There is something about temples located in small windswept towns. They may be lost in the annals of time, but their tales live on. Sometimes it is not the deities or the demons that make up the legends, but nondescript humans who eventually become legends by themselves. One such man is Sivanadiyar Govindarajan, who lives virtually in a temple in Kadavur Mayanam.
It all started with a message on Facebook — an innocuous suggestion from a Chennai-based novelist, specialising in heritage, who writes under the pen name of Anusha Venkatesh. I was driving down coastal Tamil Nadu and my agenda was to get away, far from the madding crowds and lose myself in some obscure fishing villages and backwaters. I had just visited Chidambaram and was planning to give the rest of the temples a miss when the phone beeped. “Do not miss Kadavur Mayanam it is untouched by modernity,” said the message, adding that I would find an ancient temple there, located close to Thirukadaiyur.
We promptly landed in the main temple at Thirukadaiyur, dedicated to the deities, Amrutagateshwar and Abhirami .It wore a festive air as several old couples in their 60s and 80s renewed their wedding vows, celebrating their “sashitaboorthi” and “sadabhishekam”. And then we heard several stories, including the popular legend of Markandaya, who at 16, defied death through devotion. But no one seemed to have heard about Kadavur Mayanam. “If you would like to see another temple where Markandaya prayed to Shiva, it is just about five minutes from here,” said a priest. We decided to explore.
The Markandaya myth was the main motif in almost every shrine in the area and our search for Kadavur Mayanam led us to a small hamlet, barely 3 km away from Thirukadayur. We drove in circles, much to the amusement of our driver who wondered about our enthusiasm for heritage. More shrines and more stories later, we had almost given hope when a priest finally asked us, “Are you referring to the temple from where the water for the Thirukadaiyur deities comes from? It is right behind the Abhirami temple. It's called Meynyaanam.”
And we were back at Thirukadaiyur, but this time the roads took us away from the milling crowds into an entirely different world. There were no shops, the houses disappeared, leafy trees took the place of signboards and there was not a soul around. Just two roads away from the Abhirami temple and we were gazing at the walls of an old temple, located on the shore, lost to the world. The sea breeze brought with us an old world charm and through the gateway, we saw a massive gopuram.
We walked through the entrance into a vast open courtyard. Silence filled the air. A goat was lying down in the entrance, sheltering itself from the afternoon heat. As we walked in, looking for someone, we saw the roof painted with rich colours while stories were portrayed on the outside walls. And then we heard a voice singing in a rich baritone. Startled initially, we finally met Sivanadiyar Govindarajan, the man who, as Venkatesh said, was the “one-man army who had not left the temple to crumble.”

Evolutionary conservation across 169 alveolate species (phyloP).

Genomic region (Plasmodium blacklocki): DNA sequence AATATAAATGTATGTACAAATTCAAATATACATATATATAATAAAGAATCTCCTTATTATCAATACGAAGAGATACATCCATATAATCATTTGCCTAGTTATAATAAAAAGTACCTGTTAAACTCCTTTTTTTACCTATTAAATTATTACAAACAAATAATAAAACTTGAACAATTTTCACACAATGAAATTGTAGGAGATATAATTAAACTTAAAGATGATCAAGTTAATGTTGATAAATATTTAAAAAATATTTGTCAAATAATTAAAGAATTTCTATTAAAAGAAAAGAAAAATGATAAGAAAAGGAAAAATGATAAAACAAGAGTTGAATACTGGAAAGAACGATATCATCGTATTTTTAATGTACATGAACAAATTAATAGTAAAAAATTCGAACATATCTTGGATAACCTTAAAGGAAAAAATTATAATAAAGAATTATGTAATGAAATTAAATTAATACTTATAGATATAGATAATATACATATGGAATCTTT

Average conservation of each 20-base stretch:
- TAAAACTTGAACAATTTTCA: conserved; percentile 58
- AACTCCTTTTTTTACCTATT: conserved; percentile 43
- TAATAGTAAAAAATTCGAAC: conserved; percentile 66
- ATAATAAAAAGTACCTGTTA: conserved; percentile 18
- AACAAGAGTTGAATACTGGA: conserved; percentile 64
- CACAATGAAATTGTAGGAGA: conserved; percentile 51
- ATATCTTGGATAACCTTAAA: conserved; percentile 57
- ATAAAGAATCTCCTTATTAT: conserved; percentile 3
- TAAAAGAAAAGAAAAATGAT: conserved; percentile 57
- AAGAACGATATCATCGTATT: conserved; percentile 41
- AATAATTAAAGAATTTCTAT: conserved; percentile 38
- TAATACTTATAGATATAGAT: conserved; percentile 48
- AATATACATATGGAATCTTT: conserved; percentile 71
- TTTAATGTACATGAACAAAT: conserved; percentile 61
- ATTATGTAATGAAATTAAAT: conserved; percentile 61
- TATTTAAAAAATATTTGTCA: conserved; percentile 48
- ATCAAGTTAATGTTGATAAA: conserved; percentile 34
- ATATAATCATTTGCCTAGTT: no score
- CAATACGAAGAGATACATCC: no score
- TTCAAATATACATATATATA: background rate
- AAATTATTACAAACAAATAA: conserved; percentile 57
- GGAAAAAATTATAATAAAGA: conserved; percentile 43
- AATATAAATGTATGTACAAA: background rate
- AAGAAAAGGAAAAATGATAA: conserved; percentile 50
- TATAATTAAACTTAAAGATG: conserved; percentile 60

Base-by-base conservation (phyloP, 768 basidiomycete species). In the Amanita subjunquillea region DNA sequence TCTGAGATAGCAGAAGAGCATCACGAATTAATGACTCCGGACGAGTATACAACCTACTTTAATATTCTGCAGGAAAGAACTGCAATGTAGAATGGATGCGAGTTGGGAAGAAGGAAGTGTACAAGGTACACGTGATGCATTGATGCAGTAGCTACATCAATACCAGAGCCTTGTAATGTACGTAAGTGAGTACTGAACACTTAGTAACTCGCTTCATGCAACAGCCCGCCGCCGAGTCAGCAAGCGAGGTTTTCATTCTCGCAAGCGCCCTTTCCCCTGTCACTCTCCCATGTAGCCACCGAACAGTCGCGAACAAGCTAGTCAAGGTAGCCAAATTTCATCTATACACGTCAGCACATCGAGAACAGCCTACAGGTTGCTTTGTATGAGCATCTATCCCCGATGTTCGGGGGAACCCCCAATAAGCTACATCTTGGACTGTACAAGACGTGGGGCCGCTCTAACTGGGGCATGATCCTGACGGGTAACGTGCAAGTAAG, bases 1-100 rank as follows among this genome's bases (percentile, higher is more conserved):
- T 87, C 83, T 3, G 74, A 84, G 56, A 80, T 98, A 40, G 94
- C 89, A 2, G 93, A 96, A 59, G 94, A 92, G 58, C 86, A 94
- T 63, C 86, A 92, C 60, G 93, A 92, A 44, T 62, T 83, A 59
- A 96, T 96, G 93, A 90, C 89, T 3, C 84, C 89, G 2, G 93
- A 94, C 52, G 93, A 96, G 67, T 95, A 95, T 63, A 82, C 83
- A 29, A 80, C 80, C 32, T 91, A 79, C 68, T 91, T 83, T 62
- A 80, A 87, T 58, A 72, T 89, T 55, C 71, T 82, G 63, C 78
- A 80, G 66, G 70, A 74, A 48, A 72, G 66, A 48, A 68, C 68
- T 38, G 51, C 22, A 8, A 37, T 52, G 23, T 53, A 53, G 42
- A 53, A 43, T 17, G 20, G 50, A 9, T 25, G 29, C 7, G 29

Govindarajan had an ageless look about him, yet he has been associated with this ancient temple from the age of seven, making garlands, cleaning it and telling visitors stories and singing songs about the temple. Barely two roads away, Thirukadaiyur was teeming with devotees and yet, Govindarajan says that the water for the deities there comes from the tanks located in the compound here. “It is believed Kasi teetham flowed in the wells here,” he said. Venkatesh later told me that in Thirukadaiyur, a huge metal pot was kept in a cart to transport the water here. “In the early days, bullocks were used to transport the water across the sandy shores,” he added.
Govindarajan was a living legend and a treasure house of stories. In the silence of the temple, his voice boomed. He bade us sit in a circle and started narrating stories in English. When we replied in Tamil, a smile broke out: “This is the Brahmadeeshwara temple, where Shiva gave Brahma the power to create.” He added that “all three Devaram saints have sung in this temple between the 7th-9th centuries.”
Venkatesh later told me that there are only such 44 temples around, adding that the name of the temple originated from the word “meygnanan”, which meant true knowledge. “But important Shiva temples are also associated with mayanams which refer to cemeteries, one of the abodes of the deity. Maybe that is why people are a bit scared to enter it,” he said, adding that a lot of burial urns from the Stone Age were unearthed here a few years ago.
The temple was also known for the Markandaya legend and his penances to Shiva. We looked around and saw the walls richly painted with stories and portraits. Inscriptions found around the compound spoke of various endowments made to the shrine by Chola kings around the 10th-11th centuries.
As we walked around, Govindarajan was in no mood to let us go. He started singing hymns as we heard him spellbound. He even added in between that his cassettes had been sold overseas. But then we waited for him to finish his concert. “Not very often I get audience like you,” was his parting shot, “En appan, en ayyan — sivan ennai paarthukkolvaan” — Shiva, my father, my lord will take care of me.